- Overall Improvement Playing more minutes per game than in 2016-17, Okogie improved his performance this season in a number of major offensive categories: namely, 3-Point Attempts, Rebounding, and Assists. As his 3.1-point improvement in Offensive Rating (IE: he contributed an estimated 3.1 more points to the Tech offense than he did the year before - per 100 possessions) shows, he became a better scorer and was able to contribute more to a Georgia Tech offense that struggled after a surprising 2016-17 season and without as strong of a supporting cast. In 2017-18, Okogie found space to take more three-point shots, crashed the glass more aggressively, and became a more efficient passer. He drew slightly fewer fouls than 2016-17, but that can be explained by his increased tendency to shoot from the perimeter than dribble and drive to the basket.
- Shooting and FTs As mentioned in the last section, Okogie is a natural shooter and he can do it from anywhere on the court. He posted a 38% 3-point percentage, along with a mid-40% FG percentage during his career in Tech white and gold. He also made opponents pay for fouling him in the paint, knocking down an efficient 82.1% of his free-throws (a step up from 74.7% in 2016-17).
- Room for Improvement But even in his stats, it’s plain to see that Okogie is still raw. His added offensive responsibilities in 2017-18 made him a bit more of a liability on defense — overall, opponents were expected to score 3 points more than normal (per 100 possessions) with him on the floor, a concerning slip from his freshman campaign, where he limited opponents to 5 fewer points than usual (per 100 possessions - see: DRtg, or Defensive Rating). His steal and block numbers went up, but even as he caused more turnovers on the defensive end, his sometimes-errant passes and loose handle on the ball, coupled with his aggressive attacking style, generated more turnovers for Tech. Like previously established, he needs to shore up these parts of his game in order to succeed at the next level.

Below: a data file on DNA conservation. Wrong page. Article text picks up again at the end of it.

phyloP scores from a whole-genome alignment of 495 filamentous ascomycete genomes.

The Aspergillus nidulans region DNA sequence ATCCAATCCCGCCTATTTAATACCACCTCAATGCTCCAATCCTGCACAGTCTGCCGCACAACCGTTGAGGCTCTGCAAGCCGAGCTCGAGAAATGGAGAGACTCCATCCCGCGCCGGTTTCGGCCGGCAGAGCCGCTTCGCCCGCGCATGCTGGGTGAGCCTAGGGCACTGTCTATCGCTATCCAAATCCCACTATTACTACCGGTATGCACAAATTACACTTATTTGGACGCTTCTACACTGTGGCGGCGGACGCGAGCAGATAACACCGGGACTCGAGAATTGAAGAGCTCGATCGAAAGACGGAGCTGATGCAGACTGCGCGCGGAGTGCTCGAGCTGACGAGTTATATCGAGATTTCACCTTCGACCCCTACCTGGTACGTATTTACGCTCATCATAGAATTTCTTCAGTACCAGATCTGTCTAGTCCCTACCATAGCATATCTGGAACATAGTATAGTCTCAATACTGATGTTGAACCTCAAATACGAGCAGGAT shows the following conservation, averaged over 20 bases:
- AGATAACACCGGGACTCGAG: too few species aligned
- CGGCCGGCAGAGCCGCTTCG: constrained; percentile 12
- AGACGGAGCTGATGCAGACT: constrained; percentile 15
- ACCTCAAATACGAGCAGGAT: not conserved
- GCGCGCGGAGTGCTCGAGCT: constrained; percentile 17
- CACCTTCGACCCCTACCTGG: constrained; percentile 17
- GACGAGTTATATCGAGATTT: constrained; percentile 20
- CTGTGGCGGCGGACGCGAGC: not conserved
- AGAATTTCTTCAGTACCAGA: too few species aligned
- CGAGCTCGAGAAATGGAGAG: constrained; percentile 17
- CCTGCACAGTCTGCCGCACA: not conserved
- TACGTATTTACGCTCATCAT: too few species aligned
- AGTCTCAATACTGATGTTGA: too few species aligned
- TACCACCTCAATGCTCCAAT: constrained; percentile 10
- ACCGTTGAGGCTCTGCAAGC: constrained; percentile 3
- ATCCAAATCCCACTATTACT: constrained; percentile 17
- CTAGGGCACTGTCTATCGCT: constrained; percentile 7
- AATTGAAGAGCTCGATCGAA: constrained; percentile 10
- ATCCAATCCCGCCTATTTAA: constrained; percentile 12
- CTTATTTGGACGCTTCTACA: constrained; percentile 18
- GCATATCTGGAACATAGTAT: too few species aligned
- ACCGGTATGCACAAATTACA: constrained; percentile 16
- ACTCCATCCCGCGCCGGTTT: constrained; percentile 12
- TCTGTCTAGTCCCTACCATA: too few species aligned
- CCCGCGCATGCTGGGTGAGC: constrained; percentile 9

First, to relive the best moments of Okogie’s Georgia Tech career — some highlights:
Explosiveness and Vision
The highlights video above really showcases Okogie’s playmaking ability, but I want to add one more example of his court vision.
As he’s bringing the ball up the court, Okogie sees that he can split NC State G #12 Allerik Freeman and G #15 Sam Hunt for a clear path to the hoop. He then speeds through the hole he sees and outmuscles Wolfpack defenders on his way to the basket.
Relying on his 6’4”/211 lbs frame and his speed, Okogie makes his opponents work for baskets. Regardless of zone or man defense, he plays aggressive and tries to force opposing players into mental mistakes. Here’s one example from a game versus Angola in the 2017 FIBA U19 World Championships:
Okogie switches to defend Angola G #16 Levy Miguel and forces him into making an errant pass, which is promptly picked off and run downcourt on a fast break for the US.
In this next clip, Okogie takes on Miami C #15 Ebuka Izundu:
Okogie completely shuts Izundu out of the play, and when Izundu finally receives the ball and tries to pass out of a sticky situation, Okogie is there to knock it away.
Defensively, Okogie limits opponents on the perimeter and forces them into low-percentage shots, like here versus FSU G #14 Terrance Mann: